Mark and the Weather
by Mark Lyons
Image by Jill Wellington from Pixabay
SammySocks Etc. Blog - Comments and Observations from Someone Who Is a Retired Educator and the Father of Sammy of SammySocks Etc. Visit us at www.sammysocksetc.com.
“Honey, you’re blocking TV,” said Mark as he leaned over to look around his wife, Sally, standing in front of him holding a cup of coffee and a plate of buttered banana bread she had made several hours earlier.
“I got you a snack,” said Sally.
“I’m sorry,” said Mark. “The coffee and banana bread look and smell delicious. Did you get some for yourself?”
“I did, but I brought yours in from the kitchen first,” said Sally. “What are you watching anyway?”
“Well, do you remember last month when we, and by we, I mean I, were watching the Weather Channel and they were talking about their forecast for the next 30 days where they predicted that the precipitation for our area of the country was going to be higher than normal while the temperatures would be slightly cooler between the hours of 0600 and 1400 on days that end with a “y”, but only after the 2nd Thursday or 3rd Tuesday and the moon is waxing gibbous? And by the way, 0600 is 6 o’clock am and 1400 is 2 o’clock pm. Meteorologists use military time so as not to confuse us weather aficionados.”
Sally just stared at Mark.
“Sally?” asked Mark.
Nothing. No response.
“Honey?” asked Mark as he waved his hand in front of her face.
“What?” asked Sally shaking her head and rubbing her eyes. “All I heard was 0600 and 1400.”
“Yeah, that’s right,” replied Mark. “That’s how meteorologists say the time. You know so there’s no confusion.”
“They don’t do that,” said Sally. “They use regular time like 6 am and 2 pm.”
“Well, um, you know, I’m pretty sure the really cool meteorologists do,” said Mark.
“You were watching the weather?” asked Sally.
Mark sits up, leans forward, and answers excitedly, “Yes, yes I was! As a kid, I was always mesmerized by the little shimmering suns that the meteorologist put on the paper weather maps. The meteorologist would use a marker and write the temperatures on the map for different towns. And it was especially exciting if there was a warm or cold front passing through. The meteorologist would draw a big, curved line with sharp arrows showing the direction of the front. And the radar was grainy and black and white. It was so great!”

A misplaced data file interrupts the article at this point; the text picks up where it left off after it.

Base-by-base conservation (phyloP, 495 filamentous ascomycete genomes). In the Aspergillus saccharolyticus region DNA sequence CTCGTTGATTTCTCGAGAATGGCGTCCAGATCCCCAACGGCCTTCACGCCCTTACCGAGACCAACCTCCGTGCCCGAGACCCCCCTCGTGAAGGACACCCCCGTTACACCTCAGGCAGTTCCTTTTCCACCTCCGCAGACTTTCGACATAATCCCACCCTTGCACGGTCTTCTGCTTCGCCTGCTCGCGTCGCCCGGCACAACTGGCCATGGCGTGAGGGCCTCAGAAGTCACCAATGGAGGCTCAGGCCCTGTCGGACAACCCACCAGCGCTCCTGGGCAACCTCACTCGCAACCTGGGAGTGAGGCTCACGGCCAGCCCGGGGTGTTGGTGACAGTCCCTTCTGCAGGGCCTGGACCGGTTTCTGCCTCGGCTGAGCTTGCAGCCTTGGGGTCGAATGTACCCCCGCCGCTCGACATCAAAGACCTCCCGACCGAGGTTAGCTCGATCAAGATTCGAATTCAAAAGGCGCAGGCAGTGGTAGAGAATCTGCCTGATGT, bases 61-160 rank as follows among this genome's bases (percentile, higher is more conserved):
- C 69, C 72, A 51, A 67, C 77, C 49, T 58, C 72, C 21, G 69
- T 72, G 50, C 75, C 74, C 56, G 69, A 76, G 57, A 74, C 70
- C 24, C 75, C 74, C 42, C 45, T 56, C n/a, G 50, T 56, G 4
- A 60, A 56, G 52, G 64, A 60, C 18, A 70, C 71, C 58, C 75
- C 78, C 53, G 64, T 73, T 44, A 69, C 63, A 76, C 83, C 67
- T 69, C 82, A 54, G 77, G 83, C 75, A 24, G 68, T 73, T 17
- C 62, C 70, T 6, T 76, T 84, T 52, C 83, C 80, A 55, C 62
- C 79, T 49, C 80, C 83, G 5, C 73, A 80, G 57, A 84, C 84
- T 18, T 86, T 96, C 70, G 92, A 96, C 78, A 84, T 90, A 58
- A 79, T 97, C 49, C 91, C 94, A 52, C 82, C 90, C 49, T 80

“How old are you really?” asked Sally. “Can’t you just look out the window?”
“Yes,” said Mark, “but I watch the weather on TV to see what’s going to happen tonight, tomorrow, later in the week, and month so we can be prepared. Will we need an umbrella? Will a jacket or parka be required? Should the lawn chairs be tied down? Will the hatches have to be battened? Snow or sleet? Rain or hail? Shorts or slacks? The need to know is great. The list is endless! And it’s a hard habit to break from all those years as a professional delivery driver and needing to know the meteorological lay of the land to make sure my deliveries were punctual, safe, organized, complete, and secure. My knowledge of the weather was critical in the performance of my duties.”
“Pizza! You delivered pizzas,” said Sally.
“Those people were hungry!” said Mark.
“Oh, Mark,” said Sally.
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